Choose a lab you’re happy with for your soil testing and stay with it. That’s the advice Dara Park, assistant professor, turfgrass, soil and water quality at Clemson University, has for superintendents confused on what lab to choose for their soil test.

“Different labs have different procedures, so if you’re working with one lab and they do a soil analysis for you following one procedure, and then you decide to switch labs to get another soil analysis, but in between that time you followed a rigorous control program and want to see how it’s working, the numbers may not be relative to each other,” says Park. “If you stick with one lab, even though those values may not be exactly correct, you can see how they change relative to each other.”

Park uses an example: if you did a soil test with one lab and found an organic matter content of three, then followed a strong treatment program and used the same lab to do another soil test the following year and got a two, you would know what you’re doing is working. If you had switched labs, you very well might have gotten a three because of the different methods it was following.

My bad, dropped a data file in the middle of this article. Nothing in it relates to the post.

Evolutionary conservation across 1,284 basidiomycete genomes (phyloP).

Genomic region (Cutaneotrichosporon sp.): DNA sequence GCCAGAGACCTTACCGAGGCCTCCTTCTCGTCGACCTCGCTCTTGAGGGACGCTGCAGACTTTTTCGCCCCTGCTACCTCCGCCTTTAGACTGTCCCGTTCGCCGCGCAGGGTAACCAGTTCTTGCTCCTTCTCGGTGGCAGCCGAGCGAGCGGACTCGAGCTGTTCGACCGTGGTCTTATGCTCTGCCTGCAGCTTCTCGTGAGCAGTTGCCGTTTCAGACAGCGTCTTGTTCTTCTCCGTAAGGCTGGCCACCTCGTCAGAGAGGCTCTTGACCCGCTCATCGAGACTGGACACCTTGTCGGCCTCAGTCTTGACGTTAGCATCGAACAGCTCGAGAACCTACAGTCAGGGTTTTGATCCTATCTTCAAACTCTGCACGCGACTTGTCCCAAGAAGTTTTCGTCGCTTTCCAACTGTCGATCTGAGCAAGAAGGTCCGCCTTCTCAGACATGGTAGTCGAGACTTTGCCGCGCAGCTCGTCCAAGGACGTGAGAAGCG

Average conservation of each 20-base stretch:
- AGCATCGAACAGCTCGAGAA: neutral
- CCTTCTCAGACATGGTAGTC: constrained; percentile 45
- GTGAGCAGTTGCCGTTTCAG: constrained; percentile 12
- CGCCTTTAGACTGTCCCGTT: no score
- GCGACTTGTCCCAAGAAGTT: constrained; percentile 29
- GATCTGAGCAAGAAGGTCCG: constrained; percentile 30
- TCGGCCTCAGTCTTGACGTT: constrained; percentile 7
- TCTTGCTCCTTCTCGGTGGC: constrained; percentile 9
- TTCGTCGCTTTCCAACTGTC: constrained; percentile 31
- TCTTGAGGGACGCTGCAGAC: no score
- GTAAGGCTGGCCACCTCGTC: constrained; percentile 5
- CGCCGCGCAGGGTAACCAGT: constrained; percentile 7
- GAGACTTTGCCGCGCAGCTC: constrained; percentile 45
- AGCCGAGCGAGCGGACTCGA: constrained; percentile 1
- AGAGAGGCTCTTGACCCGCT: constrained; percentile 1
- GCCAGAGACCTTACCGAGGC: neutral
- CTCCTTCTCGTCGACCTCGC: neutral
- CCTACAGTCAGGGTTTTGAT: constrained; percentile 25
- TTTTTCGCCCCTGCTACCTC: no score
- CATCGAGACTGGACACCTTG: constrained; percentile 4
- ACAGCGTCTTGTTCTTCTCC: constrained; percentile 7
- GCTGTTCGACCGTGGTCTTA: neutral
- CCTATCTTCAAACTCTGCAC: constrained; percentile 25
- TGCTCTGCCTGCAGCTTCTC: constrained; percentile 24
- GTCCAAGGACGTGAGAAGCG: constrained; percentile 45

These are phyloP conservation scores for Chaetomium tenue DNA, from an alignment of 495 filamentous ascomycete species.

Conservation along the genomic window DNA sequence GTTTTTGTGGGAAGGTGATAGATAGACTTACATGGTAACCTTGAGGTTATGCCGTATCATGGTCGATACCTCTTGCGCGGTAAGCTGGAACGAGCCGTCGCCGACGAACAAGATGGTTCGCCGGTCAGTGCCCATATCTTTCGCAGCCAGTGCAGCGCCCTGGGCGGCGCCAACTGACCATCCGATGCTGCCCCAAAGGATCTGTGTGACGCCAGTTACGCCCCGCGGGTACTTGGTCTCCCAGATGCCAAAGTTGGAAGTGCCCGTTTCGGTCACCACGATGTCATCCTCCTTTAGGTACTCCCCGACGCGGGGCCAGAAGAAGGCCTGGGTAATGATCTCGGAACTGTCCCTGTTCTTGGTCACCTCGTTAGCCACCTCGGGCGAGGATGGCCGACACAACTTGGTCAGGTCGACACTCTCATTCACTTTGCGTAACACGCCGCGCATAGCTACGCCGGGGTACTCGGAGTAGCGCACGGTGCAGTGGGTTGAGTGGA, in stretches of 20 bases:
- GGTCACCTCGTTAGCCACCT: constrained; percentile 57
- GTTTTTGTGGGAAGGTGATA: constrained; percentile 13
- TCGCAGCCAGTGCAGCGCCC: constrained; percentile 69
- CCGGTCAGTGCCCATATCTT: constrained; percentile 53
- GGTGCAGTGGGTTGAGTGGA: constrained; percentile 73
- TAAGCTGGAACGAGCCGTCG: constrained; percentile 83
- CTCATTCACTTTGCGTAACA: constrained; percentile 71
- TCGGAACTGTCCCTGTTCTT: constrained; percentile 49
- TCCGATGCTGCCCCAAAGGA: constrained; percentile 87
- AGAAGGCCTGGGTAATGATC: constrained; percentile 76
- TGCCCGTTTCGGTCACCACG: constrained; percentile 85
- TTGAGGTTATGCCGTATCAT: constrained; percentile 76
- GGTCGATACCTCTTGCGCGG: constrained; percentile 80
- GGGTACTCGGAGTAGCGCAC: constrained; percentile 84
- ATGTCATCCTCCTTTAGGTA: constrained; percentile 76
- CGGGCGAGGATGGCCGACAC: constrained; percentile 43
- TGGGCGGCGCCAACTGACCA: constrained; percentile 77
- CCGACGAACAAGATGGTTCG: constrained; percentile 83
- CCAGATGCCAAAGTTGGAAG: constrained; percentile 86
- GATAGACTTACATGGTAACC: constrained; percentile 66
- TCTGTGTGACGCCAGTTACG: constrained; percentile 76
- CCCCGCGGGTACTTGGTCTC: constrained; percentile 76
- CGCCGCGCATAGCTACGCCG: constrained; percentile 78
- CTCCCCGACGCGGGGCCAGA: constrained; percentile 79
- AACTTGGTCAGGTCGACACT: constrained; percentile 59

“Some methods are very detailed, and the value takes into consideration not only the method but also the lab tech performing the analysis,” Park says. “Everyone is a little different. It’s not so much of a problem for physical properties as it is for chemical properties, but it does happen. So stick with the same lab.”

Another thing to keep in mind is that many labs have contract pricing, so if you sign a contract for X amount of samples per year, you get a certain price.

Bud White, director of the USGA’s Mid-Continent Region, suggests checking out the USGA’s website to see a list of accredited labs.

“As long as the lab is accredited and tests for USGA specs and chooses proper ASTM standards, you’ll get good results,” White says.

 


For more…
Check out the August 2012 USGA Green Section article “Don’t Guess – Check the Numbers!” about how soil testing reports can impact your aerification practices. Enter bit.ly/16DHVxi into your browser to access this article.

 

Jason Stahl is a Cleveland-based writer and frequent GCI contributor.


Watch it
Check out these informative online videos from Harrells for more information about soil testing and interpreting their results. Enter the following urls into your browser to watch these videos.

Golf course soil testing with Dr. Snyder
youtu.be/U-nCCxjomlE

Interpreting soil test results for turf
youtu.be/EwhHuPlFnVQ